Cavill talks Superman, Clark Kent, comic books, the fans, and more.
I'll highlight a few of the more interesting things, be sure to head on over for the full article.
When asked about playing Clark Kent and Superman, Cavill offers what it is like playing two characters who are so close, yet in ways worlds apart.
Both are difficult and easy to play in their respective ways. Essentially, yes, one is a disguise but the one that’s not a disguise is so unreal that brings difficulties of its own with it. I mean, once the shroud is cast off, yeah, there’s that — but he can fly. [Laughs] Overall, there’s no one that’s easier or less easy than the other. It is a lot of fun having two characters in one role which are so intertwined with each other. It’s the same person, definitely, but it’s the presentation. And that is fun.
Next, Cavill mentions comic books and once again mentions Red Son when questioned about the difference between Superman and Theseus from Immortals. Red Son is an "Elseworlds" tale written by Mark Millar (Kick-Ass) that is a "What if Superman has been raised in the Sovie Union?" story.
It’d be a bit like the story in “Red Son,” he’s not evil but he’s very different because of environment. The upbringing of Theseus is the polar opposite — the absolute negative of — the upbringing that the Kents gave Superman. The interesting thing is that his upbringing makes Theseus a violent and dangerous force but at his core he is good and he wants to do good but it takes a lot of convincing to get him to a point where he thinks the world is worth it.
Furthermore, Cavill mentions how much of an influence Red Son was on his research for the Man of Steel.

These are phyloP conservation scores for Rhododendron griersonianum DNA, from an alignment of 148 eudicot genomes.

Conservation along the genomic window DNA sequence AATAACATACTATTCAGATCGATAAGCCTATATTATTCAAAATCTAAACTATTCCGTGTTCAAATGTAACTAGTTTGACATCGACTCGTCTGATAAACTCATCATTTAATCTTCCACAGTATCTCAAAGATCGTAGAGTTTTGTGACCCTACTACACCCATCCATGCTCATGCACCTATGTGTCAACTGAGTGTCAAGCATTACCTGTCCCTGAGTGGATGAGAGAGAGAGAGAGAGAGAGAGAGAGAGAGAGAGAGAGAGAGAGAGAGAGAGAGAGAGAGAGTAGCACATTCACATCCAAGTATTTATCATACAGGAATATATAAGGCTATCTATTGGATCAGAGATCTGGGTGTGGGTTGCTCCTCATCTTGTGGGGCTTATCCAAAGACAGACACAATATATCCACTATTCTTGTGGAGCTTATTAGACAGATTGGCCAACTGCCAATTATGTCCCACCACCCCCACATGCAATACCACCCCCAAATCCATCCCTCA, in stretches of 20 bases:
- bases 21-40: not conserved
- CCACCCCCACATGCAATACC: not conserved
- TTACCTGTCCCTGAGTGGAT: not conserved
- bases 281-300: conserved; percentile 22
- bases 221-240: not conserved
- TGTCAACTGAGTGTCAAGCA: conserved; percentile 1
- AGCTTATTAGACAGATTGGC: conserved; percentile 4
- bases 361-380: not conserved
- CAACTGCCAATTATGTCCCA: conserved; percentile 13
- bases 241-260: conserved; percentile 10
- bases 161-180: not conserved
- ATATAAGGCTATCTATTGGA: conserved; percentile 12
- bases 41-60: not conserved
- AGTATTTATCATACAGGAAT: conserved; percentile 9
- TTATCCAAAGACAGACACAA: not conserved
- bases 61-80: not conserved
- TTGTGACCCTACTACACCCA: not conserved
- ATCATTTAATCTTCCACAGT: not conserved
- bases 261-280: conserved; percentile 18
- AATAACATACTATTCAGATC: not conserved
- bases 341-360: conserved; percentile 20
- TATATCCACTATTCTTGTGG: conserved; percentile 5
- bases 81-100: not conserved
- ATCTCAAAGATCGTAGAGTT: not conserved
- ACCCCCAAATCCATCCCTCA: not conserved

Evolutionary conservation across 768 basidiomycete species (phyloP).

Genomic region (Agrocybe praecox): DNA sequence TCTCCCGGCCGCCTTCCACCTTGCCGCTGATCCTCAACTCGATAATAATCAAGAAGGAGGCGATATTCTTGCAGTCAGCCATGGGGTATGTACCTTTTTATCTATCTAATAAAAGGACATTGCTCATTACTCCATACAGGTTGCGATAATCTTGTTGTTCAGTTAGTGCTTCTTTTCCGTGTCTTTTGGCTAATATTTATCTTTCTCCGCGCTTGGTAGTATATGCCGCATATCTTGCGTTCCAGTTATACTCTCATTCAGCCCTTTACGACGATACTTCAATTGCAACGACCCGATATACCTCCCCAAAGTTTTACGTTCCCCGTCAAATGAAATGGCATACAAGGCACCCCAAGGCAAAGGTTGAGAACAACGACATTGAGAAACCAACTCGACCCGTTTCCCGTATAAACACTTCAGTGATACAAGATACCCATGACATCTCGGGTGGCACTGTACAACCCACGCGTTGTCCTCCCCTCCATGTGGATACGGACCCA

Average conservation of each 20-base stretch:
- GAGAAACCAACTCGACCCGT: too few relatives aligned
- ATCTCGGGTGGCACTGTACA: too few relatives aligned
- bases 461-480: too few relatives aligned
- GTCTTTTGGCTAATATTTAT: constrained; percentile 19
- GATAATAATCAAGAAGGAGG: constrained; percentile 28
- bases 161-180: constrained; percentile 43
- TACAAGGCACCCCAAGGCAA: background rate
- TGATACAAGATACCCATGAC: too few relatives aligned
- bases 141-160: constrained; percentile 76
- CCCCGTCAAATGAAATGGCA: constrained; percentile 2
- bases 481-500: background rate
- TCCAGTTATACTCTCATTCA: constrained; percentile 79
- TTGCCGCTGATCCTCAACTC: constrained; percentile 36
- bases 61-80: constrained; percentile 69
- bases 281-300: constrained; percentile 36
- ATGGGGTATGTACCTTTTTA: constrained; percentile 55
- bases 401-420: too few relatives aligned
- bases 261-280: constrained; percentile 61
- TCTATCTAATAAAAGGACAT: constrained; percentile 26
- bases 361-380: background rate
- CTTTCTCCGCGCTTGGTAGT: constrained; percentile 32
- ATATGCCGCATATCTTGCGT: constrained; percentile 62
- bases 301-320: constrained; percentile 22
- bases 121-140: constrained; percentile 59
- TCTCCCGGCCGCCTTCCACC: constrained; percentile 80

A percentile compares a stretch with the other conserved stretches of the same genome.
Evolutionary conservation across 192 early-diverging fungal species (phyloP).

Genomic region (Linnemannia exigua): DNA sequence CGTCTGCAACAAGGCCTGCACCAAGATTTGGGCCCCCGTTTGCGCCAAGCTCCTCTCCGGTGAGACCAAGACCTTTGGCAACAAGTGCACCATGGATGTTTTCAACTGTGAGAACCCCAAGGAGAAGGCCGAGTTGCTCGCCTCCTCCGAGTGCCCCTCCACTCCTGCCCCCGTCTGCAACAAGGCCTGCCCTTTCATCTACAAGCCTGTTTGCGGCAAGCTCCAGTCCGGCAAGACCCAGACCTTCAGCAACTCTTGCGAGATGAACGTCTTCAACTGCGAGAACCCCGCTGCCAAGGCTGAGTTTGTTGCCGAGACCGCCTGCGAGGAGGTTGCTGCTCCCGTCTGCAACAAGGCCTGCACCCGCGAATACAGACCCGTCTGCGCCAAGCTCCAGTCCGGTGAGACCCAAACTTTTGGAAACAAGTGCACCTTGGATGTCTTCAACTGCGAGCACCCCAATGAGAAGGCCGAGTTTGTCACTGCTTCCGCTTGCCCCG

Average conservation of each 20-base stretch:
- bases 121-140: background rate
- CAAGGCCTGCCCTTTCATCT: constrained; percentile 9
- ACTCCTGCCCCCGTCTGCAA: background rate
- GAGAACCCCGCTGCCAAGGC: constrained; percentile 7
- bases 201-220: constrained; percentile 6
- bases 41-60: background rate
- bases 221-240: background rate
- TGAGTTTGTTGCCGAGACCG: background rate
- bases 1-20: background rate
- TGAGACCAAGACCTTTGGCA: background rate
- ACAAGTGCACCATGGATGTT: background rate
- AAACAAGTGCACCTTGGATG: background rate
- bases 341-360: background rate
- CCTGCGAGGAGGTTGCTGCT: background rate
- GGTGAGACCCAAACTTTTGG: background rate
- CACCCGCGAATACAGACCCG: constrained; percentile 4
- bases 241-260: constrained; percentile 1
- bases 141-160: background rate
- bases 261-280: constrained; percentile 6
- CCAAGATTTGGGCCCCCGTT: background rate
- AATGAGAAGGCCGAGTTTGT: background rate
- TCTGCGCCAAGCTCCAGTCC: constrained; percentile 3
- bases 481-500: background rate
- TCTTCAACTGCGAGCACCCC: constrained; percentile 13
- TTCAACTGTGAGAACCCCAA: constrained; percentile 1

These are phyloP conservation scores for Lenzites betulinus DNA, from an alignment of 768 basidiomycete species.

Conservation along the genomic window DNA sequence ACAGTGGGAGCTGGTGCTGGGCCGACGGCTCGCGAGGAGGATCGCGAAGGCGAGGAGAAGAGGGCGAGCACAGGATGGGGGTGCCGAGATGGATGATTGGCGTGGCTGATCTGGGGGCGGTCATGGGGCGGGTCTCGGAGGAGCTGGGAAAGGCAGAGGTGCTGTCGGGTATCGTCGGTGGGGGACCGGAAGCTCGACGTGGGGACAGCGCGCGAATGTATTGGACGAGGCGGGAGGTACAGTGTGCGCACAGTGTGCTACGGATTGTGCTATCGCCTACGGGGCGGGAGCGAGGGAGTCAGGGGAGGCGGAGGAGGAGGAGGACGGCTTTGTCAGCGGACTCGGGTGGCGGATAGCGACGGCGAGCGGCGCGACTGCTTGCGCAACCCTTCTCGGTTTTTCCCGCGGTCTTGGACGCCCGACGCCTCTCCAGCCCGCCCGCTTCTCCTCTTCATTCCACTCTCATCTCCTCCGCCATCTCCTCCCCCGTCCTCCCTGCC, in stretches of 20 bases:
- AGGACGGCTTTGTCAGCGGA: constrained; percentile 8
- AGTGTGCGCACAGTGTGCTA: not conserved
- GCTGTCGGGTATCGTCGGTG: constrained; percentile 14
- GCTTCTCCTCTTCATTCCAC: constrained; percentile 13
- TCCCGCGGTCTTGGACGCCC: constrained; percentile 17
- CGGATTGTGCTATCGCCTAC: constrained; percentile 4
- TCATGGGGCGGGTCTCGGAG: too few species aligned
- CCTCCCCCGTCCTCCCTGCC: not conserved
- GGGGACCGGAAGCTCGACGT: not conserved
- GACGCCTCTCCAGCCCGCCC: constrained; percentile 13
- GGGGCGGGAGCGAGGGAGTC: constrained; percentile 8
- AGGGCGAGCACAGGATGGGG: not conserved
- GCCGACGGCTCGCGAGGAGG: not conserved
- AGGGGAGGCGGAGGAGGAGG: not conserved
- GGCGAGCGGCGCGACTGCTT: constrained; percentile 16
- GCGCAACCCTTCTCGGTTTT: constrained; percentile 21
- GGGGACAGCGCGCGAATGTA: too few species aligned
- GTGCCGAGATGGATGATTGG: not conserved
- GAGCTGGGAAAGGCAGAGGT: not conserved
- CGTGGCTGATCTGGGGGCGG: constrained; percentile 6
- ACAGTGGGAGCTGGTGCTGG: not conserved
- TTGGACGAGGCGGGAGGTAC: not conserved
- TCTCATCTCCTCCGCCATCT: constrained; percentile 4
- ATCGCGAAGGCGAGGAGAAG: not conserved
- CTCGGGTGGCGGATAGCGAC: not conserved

With “Red Son,” I thought it was interesting as a different perspective. It was out there and I like that. It was essential to my character research, too. When you’ve got two polar opposite viewpoints of the same character, you will see what the authors consider the important baseline trend. I got to see that and see the different ways he would have developed and that was very useful to me. And because we are retelling the story and we are doing our own reinvention and a modernization for the screen, I get the opportunity to add my own interpretation of how he developed. So that was cool to look at “Red Son” and see what changed, what didn’t change and what that reveals about the baseline of Superman. You can find what is essential to Superman and what is nature vs. nurture by locating that baseline.
Cavill offers up more of his research and tells which comic books he liked best, with mention of the DC Comics reboot as well.
I really liked “Death of Superman” and “Return of Superman,” those are my favorite ones, and “The New 52” is great stuff and “Earth One,” although I know people think that is a mixed bag. I really liked “Death of Superman” and “Return of Superman,” those are my favorite ones, and “The New 52” is great stuff and “Earth One,” although I know people think that is a mixed bag.
Finally, Cavill states when it comes time he is ready for all the super fans out there (and there are a lot!).
"...people are very excited sometimes and sometimes very nervous — and they shouldn’t be nervous, I love meeting everyone — but nothing strange so far. I’m ready for that part of it when it happens."
Stay tuned to Cosmic Book News as more on the Man Of Steel develops.
Man Of Steel flies into theaters June 14th, 2013 directed by Zack Snyder starring, Henry Cavill as the Man of Steel, Diane Lane as Martha "Ma" Kent, Kevin Costner as Jonathan "Pa" Kent, Amy Adams as Lois Lane, Michael Shannon as Zod, and Russel Crowe as Jor-El.